Friday’s conviction of four human rights defenders of terrorism charges in Istanbul continues a pattern of prosecutions designed to restrict human rights defenders and silence critical voices. These baseless convictions are consistent with the recent warning of Council of Europe Commissioner for Human Rights, Dunja Mijatović, of a politicised Turkish judiciary criminalising legitimate and peaceful activities (see here).
Former chair of Amnesty International Turkey Taner Kılıç was detained in June 2017 on suspicion of membership of a terrorist organisation on the basis that he had downloaded and used the ByLock messaging app. His case was joined with the ‘Büyükada’ defendants, ten human rights defenders arrested on 5 July 2017 during a police raid of a human rights and digital security workshop on Büyükada island (see here).
The Istanbul Assize Court No. 35 convicted Taner Kılıç of membership of a terrorist organisation and sentenced him to six years and three months in prison. It convicted three others of aiding and abetting a terrorist organisation and sentenced them to 25 months in prison – İdil Eser (Amnesty Turkey’s former director), Özlem Dalkıran (a member of the Citizen’s Assembly) and Günal Kurşun (a member of the Human Rights Agenda Association). The court acquitted seven other defendants, including two European nationals, Ali Gharavi (Sweden) and Peter Steudtner (Germany).
Amnesty International’s Turkey researcher, Andrew Gardner, observed the trial and denounced the convictions as “a travesty of justice of spectacular proportions” and “a crushing blow not only for Taner, Özlem, İdil and Günal and their families but for everyone who believes in justice, and human rights activism in Turkey and beyond” (see here).
The convictions are alarming for the lack of evidence of wrongdoing and constitute violations of the rights of human rights defenders and the rights to freedom of expression and freedom of association and assembly. The 1999 UN Declaration on Human Rights Defenders (see here) guarantees the rights to hold meetings or peaceful assembly (Article 5), to “know, seek, obtain, receive and hold information about all human rights” (Article 6) and to “participate in peaceful activities against violations of human rights” (Article 12). Prior to Friday’s judgment, the UN Special Rapporteur on the Situation of Human Rights Defenders, Mary Lawlor, expressed alarm at the lack of evidence of any criminal acts in the indictment (see here). In a message endorsed by the UN Special Rapporteurs on human rights and countering terrorism, expression, and assembly and association, Lawlor commented:
“If any of the 11 human rights defenders receive a guilty verdict, Turkey is sending a message that no one is fully free to stand up for human rights in the country.”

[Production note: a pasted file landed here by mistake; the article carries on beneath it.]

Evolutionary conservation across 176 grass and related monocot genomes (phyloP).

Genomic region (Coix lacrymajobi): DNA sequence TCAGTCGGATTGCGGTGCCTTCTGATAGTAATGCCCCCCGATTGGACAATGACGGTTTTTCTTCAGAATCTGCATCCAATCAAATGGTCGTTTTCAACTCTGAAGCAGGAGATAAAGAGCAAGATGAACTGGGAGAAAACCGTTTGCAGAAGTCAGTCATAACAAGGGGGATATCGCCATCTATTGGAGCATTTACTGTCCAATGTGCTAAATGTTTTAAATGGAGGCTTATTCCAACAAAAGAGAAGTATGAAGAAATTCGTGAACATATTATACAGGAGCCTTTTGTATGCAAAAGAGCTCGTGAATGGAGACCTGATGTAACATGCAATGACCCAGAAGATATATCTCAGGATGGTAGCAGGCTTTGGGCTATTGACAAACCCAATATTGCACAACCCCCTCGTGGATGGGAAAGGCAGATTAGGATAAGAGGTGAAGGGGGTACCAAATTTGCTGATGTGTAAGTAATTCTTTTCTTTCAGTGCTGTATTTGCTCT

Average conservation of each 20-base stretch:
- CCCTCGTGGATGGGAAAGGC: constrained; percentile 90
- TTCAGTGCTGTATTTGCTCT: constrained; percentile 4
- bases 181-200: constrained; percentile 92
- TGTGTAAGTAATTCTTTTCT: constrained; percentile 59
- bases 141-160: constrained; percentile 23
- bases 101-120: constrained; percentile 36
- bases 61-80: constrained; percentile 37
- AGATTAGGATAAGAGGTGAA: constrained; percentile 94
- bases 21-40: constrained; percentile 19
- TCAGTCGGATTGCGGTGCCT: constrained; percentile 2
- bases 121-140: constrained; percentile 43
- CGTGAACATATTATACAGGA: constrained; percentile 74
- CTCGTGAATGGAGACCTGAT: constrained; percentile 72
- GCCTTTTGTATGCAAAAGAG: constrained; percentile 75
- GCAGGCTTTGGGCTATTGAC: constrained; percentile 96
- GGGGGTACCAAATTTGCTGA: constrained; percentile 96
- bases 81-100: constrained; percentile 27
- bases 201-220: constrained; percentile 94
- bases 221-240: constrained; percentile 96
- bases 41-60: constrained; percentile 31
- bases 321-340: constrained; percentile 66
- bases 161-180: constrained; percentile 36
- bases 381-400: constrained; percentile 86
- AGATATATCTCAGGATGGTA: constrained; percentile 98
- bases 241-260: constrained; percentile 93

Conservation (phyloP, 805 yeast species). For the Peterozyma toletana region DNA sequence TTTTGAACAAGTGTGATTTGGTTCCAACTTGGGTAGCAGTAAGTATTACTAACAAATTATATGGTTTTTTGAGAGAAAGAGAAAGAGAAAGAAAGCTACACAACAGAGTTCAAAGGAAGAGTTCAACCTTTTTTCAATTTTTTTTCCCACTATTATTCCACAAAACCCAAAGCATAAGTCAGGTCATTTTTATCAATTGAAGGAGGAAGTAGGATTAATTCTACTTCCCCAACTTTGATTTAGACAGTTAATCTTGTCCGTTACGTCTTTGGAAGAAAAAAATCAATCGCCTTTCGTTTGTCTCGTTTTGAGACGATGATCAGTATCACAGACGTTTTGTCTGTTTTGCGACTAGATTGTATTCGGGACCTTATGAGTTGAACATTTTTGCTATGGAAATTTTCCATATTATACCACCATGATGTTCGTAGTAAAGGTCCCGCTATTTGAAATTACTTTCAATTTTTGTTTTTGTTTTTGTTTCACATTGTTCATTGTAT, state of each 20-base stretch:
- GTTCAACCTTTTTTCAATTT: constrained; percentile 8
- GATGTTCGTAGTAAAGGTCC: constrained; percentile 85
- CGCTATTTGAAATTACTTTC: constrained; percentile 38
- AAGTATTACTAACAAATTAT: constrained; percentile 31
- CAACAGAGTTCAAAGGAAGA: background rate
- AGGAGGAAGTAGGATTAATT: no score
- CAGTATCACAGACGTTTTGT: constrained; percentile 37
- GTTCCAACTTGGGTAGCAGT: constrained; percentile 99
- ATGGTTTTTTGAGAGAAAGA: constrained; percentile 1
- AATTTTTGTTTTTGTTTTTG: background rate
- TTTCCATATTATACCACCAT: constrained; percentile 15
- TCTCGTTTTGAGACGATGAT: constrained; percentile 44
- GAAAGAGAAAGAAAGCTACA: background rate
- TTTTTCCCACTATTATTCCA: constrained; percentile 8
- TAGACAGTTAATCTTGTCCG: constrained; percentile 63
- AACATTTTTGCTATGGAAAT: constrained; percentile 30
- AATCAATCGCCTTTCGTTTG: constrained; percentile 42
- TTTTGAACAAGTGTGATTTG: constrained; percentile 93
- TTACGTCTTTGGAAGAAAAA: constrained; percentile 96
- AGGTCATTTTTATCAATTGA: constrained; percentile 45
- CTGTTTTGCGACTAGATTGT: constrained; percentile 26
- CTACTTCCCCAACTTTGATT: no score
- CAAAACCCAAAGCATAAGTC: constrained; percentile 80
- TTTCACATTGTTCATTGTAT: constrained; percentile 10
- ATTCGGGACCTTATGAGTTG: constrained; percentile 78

The case against Kılıç also reflects a troubling acceptance of Turkish judges that anyone accused of having downloaded or used the ByLock messaging app must be part of the ‘Fethullah Gülen Terrorist Organisation’ (‘FETÖ’), which the government accuses of being behind the putsch of 15 July 2016 (see here). ByLock was freely available through Google Play and the Apple Store and was downloaded more than 600,000 times globally between April 2012 and April 2016. Two forensic examinations of Kılıç’s phone, including one by technology company SecureWorks, found no trace of the app. Nor were the Istanbul cybercrime police department able to find evidence he had used the app. The court was unfazed and convicted regardless.
The UN Working Group on Arbitrary Detention has already held that detention for using ByLock violates the right to freedom of opinion and expression under Article 19 of the Universal Declaration of Human Rights and Article 19 of the International Covenant on Civil and Political Rights. The Working Group’s findings in the case of Muharrem Gençtürk (see here), a former Associate Professor of Commercial Law at Akdeniz University in Antalya, are equally applicable to the conviction of Taner Kılıç:
“The Government has made detailed submissions about how this application was used by the FETÖ/PDY terrorist organization. However, the Working Group observes that while these explanations are rather broad and relate to the general usage of ByLock by FETÖ/PDY, they do not provide any detailed explanation as to how the alleged used of this application by Mr. Gençtürk could be equated with a criminal act (…). The Working Group notes the failure on the part of the Government of Turkey to show how the mere use of such a regular communication application as ByLock by Mr. Gençtürk constituted an illegal criminal activity. In fact, it appears to the Working Group that even if Mr. Gençtürk did use the ByLock application, an allegation that he denies, it would have been mere exercise of his right to freedom of expression.”
Friday’s convictions show the Turkish courts disregarding basic legal principles and Turkey’s international human rights obligations. Turkish prosecutors and judges appear free to construct illegality at will. The defendants are free pending the outcome of appeals. With fellow human rights defender Osman Kavala in prison despite calls for his immediate release (see here), there is little evidence Turkish authorities might back down from their campaign against human rights defenders and civil society.